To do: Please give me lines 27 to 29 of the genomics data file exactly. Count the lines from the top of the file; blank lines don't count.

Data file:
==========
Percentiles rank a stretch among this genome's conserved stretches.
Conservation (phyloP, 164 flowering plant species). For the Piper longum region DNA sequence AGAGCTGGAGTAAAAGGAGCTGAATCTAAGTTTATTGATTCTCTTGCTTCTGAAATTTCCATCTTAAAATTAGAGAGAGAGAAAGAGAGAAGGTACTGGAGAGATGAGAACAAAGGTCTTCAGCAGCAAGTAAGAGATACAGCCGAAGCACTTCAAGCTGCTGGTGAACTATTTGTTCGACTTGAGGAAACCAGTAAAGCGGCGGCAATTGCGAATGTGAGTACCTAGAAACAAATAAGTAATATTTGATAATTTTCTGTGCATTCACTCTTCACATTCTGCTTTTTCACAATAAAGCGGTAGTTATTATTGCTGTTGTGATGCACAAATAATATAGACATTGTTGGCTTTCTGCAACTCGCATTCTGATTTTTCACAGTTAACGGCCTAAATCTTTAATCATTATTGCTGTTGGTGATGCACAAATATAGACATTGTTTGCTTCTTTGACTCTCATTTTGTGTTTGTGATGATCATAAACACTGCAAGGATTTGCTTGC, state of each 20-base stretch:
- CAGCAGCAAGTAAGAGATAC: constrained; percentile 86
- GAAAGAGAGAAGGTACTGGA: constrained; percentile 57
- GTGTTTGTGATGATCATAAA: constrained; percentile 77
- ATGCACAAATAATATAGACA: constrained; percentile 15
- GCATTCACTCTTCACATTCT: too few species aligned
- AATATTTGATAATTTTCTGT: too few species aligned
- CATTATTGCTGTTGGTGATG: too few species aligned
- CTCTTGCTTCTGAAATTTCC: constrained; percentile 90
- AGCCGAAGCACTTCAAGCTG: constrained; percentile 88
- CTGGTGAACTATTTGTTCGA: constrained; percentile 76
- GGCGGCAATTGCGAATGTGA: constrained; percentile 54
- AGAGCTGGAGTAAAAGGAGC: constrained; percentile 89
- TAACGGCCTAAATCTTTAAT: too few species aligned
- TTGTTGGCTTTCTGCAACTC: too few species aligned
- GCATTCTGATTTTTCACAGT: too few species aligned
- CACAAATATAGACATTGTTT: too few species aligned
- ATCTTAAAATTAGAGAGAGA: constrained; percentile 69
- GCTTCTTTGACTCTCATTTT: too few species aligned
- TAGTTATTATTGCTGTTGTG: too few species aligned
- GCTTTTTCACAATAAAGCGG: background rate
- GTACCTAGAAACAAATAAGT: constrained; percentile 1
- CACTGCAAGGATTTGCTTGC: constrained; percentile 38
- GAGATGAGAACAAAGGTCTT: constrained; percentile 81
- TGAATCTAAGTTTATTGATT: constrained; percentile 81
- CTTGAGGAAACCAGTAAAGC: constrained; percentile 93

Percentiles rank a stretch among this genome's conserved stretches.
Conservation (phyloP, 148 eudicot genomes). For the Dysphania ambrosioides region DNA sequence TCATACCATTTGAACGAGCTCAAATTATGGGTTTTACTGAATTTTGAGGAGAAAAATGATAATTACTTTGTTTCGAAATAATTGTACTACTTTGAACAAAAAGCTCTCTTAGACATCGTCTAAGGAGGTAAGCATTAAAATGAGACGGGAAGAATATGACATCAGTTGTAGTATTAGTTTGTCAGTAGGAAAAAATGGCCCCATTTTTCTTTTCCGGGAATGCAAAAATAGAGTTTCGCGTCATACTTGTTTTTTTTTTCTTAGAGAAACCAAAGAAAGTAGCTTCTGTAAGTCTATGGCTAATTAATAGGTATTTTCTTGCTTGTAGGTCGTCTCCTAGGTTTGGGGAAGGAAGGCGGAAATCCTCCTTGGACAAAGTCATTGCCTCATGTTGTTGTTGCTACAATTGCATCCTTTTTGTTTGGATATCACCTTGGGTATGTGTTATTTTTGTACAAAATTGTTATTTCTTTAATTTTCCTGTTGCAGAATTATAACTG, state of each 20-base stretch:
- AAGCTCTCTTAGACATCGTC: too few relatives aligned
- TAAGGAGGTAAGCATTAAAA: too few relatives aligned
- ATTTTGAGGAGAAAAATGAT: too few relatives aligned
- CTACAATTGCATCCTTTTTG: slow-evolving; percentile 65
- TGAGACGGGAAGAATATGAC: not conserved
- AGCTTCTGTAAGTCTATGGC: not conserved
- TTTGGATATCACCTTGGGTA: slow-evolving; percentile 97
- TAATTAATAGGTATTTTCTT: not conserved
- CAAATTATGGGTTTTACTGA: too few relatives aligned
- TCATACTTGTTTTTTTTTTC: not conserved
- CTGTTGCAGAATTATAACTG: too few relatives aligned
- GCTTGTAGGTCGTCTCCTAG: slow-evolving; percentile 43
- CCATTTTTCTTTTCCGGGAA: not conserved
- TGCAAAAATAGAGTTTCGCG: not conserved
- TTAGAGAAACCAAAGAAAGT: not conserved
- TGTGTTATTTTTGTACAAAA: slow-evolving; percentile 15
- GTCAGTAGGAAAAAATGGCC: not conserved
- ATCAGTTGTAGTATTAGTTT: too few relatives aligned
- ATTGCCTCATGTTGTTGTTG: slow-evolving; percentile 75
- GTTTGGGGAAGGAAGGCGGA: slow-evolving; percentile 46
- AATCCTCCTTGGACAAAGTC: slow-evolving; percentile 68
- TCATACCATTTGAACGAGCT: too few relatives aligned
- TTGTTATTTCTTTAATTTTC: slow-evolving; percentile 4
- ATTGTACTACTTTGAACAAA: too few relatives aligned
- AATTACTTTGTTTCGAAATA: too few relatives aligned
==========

- CTTGAGGAAACCAGTAAAGC: constrained; percentile 93

Percentiles rank a stretch among this genome's conserved stretches.
Conservation (phyloP, 148 eudicot genomes). For the Dysphania ambrosioides region DNA sequence TCATACCATTTGAACGAGCTCAAATTATGGGTTTTACTGAATTTTGAGGAGAAAAATGATAATTACTTTGTTTCGAAATAATTGTACTACTTTGAACAAAAAGCTCTCTTAGACATCGTCTAAGGAGGTAAGCATTAAAATGAGACGGGAAGAATATGACATCAGTTGTAGTATTAGTTTGTCAGTAGGAAAAAATGGCCCCATTTTTCTTTTCCGGGAATGCAAAAATAGAGTTTCGCGTCATACTTGTTTTTTTTTTCTTAGAGAAACCAAAGAAAGTAGCTTCTGTAAGTCTATGGCTAATTAATAGGTATTTTCTTGCTTGTAGGTCGTCTCCTAGGTTTGGGGAAGGAAGGCGGAAATCCTCCTTGGACAAAGTCATTGCCTCATGTTGTTGTTGCTACAATTGCATCCTTTTTGTTTGGATATCACCTTGGGTATGTGTTATTTTTGTACAAAATTGTTATTTCTTTAATTTTCCTGTTGCAGAATTATAACTG, state of each 20-base stretch: